So doing this role has to be a little bit challenging. What was your biggest challenge?
Onstage, I think the biggest challenge was getting fake eyelashes on. Playing multiple characters and keeping everything on track while I am drying the eyelash glue and timing it out. That, technically, was probably the hardest thing I had to do without getting glue in my eye. That is sort of the glib challenge. The more rigorous or dynamic challenge is sort of telling a whole human’s story in 90 minutes and sort of condensing what is a lifetime of kaleidoscopic locations, kaleidoscopic gender identities, populating that whole human’s world and all the characters he met along the way. And while doing that, honoring his life, respecting his life and the historical accuracy of his life. Also delivering a satisfying 90 minutes of dramatically sound narrative. That’s probably the most rigorous challenge.
You said before that you had to add some things into this production. How much of Wade did you add?
That’s a good question. I think, as with any one person show, it’s like spending an evening with that person. I think it has to sort of necessarily be personalized. Obviously, all the anecdotes and all of the text itself is their story and is pulled from Donnie’s biography that he wrote. In terms of things we added that are distinctly Wade-ish, he wasn’t much of a singer, but I am, so we made the decision that he is going to be able to sing. So he sings one song and I wrote that for him for the show.
That is not necessarily something he did. He did sing in some choral numbers with some of the female impersonators. So I would say the fact that he sings in this show is probably distinctly pulled from my skill set.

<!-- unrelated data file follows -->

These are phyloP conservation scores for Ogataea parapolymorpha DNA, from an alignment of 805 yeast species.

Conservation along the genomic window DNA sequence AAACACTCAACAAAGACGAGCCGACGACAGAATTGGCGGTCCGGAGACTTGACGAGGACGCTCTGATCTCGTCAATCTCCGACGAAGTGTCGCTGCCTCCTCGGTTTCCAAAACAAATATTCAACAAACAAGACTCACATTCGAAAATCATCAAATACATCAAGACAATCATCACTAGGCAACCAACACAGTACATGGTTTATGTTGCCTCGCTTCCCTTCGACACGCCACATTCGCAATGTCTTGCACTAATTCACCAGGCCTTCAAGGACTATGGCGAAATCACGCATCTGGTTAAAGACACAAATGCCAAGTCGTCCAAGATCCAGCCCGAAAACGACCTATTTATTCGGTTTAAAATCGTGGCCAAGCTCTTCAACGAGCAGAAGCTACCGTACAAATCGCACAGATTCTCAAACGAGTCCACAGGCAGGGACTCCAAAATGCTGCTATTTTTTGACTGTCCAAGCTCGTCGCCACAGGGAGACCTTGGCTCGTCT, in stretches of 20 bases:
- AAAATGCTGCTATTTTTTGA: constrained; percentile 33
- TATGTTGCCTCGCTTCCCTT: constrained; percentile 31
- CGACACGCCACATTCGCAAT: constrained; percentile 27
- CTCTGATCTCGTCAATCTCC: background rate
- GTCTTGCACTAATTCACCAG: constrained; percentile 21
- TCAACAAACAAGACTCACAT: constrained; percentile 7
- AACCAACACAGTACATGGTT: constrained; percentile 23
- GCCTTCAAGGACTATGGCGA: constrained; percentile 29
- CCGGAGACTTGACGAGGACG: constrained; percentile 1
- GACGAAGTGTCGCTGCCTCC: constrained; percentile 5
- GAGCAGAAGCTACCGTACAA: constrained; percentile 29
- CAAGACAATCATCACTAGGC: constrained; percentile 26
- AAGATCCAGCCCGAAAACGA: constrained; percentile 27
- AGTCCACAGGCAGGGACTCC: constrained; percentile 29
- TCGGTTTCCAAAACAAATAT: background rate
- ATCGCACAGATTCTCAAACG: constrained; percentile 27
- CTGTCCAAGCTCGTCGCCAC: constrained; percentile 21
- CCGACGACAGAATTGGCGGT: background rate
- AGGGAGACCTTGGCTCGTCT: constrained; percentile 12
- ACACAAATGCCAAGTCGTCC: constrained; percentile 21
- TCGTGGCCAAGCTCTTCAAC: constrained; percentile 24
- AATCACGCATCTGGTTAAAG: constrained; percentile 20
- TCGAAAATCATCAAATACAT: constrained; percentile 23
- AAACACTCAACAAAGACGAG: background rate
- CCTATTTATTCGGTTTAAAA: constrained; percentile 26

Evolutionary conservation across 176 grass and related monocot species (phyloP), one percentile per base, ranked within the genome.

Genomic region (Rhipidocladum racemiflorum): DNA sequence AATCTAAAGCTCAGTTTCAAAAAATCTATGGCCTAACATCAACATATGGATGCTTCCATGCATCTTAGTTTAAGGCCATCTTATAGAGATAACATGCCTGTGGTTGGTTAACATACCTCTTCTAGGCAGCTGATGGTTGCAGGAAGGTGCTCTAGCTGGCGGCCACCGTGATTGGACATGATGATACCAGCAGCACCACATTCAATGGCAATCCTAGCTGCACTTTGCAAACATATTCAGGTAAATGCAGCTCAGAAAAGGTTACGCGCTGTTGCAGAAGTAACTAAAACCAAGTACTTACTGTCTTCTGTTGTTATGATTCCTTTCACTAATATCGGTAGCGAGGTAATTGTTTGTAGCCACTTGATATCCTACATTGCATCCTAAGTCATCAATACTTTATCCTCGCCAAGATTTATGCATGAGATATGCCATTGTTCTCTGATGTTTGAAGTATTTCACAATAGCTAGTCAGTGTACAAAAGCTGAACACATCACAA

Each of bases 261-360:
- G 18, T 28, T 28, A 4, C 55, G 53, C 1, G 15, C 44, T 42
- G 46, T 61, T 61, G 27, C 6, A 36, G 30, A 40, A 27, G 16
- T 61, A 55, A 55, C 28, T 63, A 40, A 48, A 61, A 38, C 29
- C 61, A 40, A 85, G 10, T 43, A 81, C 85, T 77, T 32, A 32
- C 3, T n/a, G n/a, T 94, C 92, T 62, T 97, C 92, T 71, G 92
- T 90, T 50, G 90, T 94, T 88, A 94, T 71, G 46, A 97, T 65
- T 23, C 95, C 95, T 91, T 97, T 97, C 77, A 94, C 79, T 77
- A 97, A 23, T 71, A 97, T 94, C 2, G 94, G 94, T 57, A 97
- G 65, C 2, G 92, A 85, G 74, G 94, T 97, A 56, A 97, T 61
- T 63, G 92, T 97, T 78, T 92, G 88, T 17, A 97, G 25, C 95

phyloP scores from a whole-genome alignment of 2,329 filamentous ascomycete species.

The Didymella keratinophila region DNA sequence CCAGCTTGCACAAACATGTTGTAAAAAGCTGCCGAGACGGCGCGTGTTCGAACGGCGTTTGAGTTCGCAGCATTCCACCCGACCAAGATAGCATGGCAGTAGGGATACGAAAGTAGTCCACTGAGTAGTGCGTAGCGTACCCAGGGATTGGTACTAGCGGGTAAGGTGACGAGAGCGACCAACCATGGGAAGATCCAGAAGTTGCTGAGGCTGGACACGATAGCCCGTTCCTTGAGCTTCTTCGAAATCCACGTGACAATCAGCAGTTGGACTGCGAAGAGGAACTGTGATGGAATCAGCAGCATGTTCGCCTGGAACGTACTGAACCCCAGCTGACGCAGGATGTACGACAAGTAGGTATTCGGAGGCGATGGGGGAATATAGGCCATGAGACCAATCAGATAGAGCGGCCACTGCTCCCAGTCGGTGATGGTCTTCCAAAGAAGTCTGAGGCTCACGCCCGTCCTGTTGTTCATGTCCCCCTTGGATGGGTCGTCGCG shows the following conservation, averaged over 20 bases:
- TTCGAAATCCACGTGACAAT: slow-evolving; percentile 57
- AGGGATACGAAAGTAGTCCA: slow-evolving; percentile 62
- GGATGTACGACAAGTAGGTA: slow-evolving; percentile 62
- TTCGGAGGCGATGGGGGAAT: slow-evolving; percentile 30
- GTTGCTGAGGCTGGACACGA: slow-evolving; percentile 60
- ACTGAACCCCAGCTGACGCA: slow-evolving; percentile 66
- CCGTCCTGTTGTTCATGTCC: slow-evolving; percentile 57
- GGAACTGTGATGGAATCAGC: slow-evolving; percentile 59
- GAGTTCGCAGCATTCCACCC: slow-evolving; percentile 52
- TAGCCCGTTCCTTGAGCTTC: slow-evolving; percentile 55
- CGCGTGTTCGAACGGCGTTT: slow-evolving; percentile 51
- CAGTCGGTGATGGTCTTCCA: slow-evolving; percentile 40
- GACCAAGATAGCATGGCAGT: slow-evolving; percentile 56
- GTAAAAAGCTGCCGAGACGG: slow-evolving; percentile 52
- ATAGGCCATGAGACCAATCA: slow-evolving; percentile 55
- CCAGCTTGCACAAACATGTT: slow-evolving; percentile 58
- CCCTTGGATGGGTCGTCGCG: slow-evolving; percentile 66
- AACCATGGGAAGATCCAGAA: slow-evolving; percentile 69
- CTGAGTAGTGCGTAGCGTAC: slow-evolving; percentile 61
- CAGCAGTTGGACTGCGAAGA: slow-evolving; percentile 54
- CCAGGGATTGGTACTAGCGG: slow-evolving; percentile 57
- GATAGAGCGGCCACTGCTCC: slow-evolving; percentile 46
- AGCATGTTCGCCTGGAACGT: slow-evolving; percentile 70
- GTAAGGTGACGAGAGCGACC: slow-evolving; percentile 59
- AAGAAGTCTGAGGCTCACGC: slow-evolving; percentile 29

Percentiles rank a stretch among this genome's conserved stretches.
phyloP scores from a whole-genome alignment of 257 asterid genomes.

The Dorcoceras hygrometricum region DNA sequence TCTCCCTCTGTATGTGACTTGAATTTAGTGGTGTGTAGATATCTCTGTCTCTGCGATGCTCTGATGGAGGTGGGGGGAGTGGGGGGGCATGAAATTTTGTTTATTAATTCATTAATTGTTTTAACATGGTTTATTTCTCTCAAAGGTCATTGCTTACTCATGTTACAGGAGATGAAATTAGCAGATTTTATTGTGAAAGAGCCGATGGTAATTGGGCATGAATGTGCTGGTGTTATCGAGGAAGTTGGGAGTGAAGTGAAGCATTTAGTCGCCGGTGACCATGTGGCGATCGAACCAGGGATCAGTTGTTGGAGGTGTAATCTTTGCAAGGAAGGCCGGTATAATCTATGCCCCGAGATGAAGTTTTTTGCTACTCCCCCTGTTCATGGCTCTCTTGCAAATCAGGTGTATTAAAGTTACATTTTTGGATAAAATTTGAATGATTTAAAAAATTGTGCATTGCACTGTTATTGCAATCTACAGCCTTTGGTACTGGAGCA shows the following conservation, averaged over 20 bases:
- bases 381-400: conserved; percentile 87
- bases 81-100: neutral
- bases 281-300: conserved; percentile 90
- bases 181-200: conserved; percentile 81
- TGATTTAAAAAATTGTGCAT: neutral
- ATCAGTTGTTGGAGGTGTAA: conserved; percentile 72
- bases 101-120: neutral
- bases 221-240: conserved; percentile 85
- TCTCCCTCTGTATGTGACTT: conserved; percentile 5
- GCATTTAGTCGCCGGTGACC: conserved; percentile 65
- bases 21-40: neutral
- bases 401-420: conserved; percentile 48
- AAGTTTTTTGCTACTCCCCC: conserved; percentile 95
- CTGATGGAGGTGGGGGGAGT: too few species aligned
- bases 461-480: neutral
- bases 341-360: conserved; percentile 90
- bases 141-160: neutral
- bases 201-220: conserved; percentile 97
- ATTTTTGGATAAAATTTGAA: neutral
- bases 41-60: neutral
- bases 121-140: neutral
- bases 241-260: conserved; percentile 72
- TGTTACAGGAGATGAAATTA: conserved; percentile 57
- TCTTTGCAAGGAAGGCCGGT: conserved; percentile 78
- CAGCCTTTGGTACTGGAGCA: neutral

After the show is over, what you have planned?
I go right into and maybe even overlap with Water for Elephants on Broadway. I am playing a character named Wade. We just shot the commercial and we did an out-of-town run at a theater in Atlanta this past summer. That is going to the Imperial Theatre in February, officially opening in March.
Thus far, what’s been the highlight of your career? Have you had one? Are you still looking for one?
I’m terrible with superlatives. I am hopelessly optimistic. I definitely haven’t reached the highlight of my career–I’ll say that. But if I had to sort of r etrospectively analyze what would be the apex at this point, there have been so many high points, but actually, I’d have to say right now is really great.
If you could have me ask you any question on the planet, what would you have me ask and how would you answer it?
I think I would have you ask me what my interests are outside of either television and acting.